The Federal Reserve Board (Fed) has filed their response to the appeal in the Loan Originator Compensation rule lawsuit.  After trial Judge Beryl Howel denied the request for a preliminary injunction temporarily halting the implementation of the rule, the National Association of Mortgage Brokers (NAMB) and the National Association of Independent Housing Professionals, Inc (NAIHP) immediately filed an appeal with the U.S. Court of Appeals.

 

In the response, the Fed addresses the three areas that NAMB and NAIHP used to support their claim in the appeal.  The first key point is whether the Fed exceeded their authority to promulgate the rule.  The filing argues that the appellants erred in their interpretations of TILA section 1639(1)(2) limiting the Fed's authority to establish such rules.  They argue that the statue provides the authority to prohibit any practices that they deem to be unfair or deceptive in connection with mortgage transactions, without limitation on parties or types of transactions.

The second element responds to the appellant's claim that the rule is "arbitrary or capricious," which the NAMB and NAIHP must establish in order to successfully challenge the rule.  In first challenging the claim that the Fed relied on limited studies to determine the impact of the rule, they noted that the cited studies were only representative of a broader range of evidence supporting the rule.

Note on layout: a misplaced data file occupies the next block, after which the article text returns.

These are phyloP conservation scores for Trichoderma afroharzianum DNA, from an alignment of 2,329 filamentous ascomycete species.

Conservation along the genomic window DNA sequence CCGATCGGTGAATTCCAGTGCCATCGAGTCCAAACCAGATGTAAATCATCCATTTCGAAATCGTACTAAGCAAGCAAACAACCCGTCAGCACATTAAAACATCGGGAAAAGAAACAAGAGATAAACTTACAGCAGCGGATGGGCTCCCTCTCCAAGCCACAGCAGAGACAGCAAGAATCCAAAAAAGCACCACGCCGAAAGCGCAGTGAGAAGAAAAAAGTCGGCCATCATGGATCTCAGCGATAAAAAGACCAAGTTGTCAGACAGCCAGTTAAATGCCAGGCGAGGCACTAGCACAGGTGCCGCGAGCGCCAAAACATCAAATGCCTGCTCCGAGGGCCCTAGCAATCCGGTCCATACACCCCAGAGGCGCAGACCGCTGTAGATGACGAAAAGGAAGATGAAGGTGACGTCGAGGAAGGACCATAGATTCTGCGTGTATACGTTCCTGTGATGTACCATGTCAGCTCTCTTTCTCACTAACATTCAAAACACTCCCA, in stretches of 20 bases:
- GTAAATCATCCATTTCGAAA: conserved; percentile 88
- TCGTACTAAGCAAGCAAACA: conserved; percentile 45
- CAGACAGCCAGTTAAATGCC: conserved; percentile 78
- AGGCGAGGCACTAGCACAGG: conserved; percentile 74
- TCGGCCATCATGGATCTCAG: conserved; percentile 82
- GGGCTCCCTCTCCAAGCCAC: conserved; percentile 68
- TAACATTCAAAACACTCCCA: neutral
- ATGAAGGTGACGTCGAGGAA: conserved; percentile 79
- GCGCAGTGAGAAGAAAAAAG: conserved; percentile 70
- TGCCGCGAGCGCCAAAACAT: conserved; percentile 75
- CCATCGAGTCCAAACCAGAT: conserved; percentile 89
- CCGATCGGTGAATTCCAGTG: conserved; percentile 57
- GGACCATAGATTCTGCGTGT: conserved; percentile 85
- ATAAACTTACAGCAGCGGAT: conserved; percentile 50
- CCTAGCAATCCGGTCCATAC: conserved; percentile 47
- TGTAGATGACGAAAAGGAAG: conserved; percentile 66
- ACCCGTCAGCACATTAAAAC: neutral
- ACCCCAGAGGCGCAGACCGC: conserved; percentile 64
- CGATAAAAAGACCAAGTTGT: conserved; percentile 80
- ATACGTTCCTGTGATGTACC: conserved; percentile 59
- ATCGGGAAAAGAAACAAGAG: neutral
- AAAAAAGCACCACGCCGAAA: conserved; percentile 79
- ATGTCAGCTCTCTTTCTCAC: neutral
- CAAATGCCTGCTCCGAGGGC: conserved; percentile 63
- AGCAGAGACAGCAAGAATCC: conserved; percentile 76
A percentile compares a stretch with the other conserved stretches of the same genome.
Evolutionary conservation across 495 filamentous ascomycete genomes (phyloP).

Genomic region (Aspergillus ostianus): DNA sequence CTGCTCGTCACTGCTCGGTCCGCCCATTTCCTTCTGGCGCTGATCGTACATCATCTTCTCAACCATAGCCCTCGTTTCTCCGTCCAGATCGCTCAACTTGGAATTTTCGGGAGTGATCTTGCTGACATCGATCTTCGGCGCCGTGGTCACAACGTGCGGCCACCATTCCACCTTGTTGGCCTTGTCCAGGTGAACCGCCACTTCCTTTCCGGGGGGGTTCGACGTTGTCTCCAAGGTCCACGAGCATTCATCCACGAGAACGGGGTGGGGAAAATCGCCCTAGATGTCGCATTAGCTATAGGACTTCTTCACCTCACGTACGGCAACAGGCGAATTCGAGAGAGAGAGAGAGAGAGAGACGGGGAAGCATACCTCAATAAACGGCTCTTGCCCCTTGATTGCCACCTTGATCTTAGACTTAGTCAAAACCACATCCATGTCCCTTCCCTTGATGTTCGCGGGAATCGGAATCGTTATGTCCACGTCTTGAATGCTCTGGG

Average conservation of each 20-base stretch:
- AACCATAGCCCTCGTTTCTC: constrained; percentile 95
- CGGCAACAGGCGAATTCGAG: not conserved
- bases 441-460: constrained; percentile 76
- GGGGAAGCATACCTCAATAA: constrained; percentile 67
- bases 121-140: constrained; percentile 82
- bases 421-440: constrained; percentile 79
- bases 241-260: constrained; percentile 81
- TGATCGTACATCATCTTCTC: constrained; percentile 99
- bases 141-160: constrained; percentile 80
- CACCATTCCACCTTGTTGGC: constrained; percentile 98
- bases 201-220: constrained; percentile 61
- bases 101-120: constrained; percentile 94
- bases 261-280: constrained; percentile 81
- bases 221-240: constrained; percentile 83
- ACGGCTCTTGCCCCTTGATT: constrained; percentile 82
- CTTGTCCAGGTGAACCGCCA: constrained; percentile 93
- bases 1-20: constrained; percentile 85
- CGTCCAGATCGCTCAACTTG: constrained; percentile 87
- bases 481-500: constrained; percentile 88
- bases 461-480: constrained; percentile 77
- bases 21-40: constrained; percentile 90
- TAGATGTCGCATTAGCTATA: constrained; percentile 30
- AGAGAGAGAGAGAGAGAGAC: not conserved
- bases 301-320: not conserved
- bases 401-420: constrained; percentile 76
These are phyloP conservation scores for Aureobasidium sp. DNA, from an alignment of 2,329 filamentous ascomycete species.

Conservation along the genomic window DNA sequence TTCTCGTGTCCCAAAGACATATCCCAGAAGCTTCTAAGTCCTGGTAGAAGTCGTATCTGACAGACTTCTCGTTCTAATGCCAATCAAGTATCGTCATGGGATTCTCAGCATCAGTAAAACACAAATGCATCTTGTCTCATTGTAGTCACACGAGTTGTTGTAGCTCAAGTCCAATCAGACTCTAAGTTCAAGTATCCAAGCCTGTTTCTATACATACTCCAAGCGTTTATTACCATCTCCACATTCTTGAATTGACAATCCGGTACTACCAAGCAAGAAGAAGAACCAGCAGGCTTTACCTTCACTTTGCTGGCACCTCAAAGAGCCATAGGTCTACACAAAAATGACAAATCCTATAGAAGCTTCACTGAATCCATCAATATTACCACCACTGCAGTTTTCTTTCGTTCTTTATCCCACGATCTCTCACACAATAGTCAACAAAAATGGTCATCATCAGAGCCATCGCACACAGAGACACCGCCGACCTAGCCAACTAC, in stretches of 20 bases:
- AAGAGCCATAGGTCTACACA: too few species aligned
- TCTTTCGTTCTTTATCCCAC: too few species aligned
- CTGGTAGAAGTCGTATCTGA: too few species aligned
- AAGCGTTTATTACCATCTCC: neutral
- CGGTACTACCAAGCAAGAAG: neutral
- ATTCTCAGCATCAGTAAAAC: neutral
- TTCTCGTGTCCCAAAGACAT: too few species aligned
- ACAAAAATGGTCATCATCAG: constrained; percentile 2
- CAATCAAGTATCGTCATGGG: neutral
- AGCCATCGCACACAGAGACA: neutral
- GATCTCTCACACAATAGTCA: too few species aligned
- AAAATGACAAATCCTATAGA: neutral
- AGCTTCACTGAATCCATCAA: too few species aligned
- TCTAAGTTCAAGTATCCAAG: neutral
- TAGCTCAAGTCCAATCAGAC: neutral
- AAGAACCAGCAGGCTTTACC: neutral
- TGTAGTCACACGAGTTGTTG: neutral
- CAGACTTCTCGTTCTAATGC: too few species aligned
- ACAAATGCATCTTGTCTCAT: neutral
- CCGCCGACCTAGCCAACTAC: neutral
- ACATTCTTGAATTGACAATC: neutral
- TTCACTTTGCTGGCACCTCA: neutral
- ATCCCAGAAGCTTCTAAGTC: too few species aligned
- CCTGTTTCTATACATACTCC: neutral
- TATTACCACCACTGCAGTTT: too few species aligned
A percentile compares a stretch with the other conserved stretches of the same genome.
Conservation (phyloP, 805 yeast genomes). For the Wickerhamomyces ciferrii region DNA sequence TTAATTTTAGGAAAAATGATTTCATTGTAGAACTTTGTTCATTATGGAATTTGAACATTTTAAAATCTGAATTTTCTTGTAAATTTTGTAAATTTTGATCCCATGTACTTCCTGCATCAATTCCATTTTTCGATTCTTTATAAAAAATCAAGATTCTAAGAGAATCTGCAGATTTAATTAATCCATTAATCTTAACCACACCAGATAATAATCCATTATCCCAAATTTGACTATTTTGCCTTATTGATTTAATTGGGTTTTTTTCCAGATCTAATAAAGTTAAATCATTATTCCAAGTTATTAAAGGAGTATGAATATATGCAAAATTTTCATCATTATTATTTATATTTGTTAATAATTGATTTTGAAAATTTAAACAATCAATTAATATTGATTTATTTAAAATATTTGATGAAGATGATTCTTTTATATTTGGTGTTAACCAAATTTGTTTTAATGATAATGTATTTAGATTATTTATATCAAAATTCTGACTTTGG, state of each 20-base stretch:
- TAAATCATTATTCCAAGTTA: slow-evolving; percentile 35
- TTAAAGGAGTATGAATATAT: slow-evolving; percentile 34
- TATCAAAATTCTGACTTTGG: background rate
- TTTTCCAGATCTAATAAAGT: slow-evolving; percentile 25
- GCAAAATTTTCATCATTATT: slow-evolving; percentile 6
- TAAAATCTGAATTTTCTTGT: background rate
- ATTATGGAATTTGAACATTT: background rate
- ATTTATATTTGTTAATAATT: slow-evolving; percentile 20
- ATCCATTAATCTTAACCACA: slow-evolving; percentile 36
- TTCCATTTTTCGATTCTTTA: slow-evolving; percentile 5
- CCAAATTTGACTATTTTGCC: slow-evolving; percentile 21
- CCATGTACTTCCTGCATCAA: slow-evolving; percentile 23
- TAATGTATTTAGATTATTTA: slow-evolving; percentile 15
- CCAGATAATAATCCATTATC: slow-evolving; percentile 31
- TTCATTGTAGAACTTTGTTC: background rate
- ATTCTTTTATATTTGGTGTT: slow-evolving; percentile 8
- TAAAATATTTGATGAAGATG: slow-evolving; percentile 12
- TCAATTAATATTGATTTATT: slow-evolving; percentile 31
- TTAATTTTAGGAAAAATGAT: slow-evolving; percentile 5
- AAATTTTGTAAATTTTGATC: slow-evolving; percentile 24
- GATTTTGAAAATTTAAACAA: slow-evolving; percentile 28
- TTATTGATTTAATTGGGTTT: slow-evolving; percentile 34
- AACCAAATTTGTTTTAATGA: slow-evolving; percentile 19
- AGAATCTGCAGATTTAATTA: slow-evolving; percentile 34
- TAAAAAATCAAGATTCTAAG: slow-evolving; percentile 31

NAIHP argued that the rule is arbitrary and capricious because it exempts creditors from its effects.  The Fed, however, states that the rule does impose the same requirements on creditors' employees as on other loan originators.  This aligns with the intention of the rule as the goal was to regulate compensation in interactions directly with consumers.  They state that transactions by creditors on the secondary market do fall outside the scope of their authority under TILA.  Essentially, the Fed claims, the rule serves to reduce incentives to provide consumers with a mortgage loan that fails to meet their needs for the sole purpose of increasing the originator's compensation.

The last element relates to a claim that the Fed failed to comply with the Regulatory Flexibility Act (RFA) in assessing the potential impact of the rule on small entities.  The Fed agrees with the lower court ruling that these requirements are "purely procedural" and "impose no substantive constraint on agency decision making."  They state that their actions and analysis have fully complied with the RFA's requirements by providing a sufficient summary of the issues raised by public comments.

Finally, the Fed argues that the appellants have still failed to demonstrate irreparable harm stemming from the Rule as a whole, which in turn, requires the Appellate Court to follow the District Court ruling and deny the motion for a temporary injunction against the rule.

NAMB and NAIHP have until 10:00AM tomorrow, April 5th to file a response.  The temporary stay against the rule also expires on Tuesday, April 5th.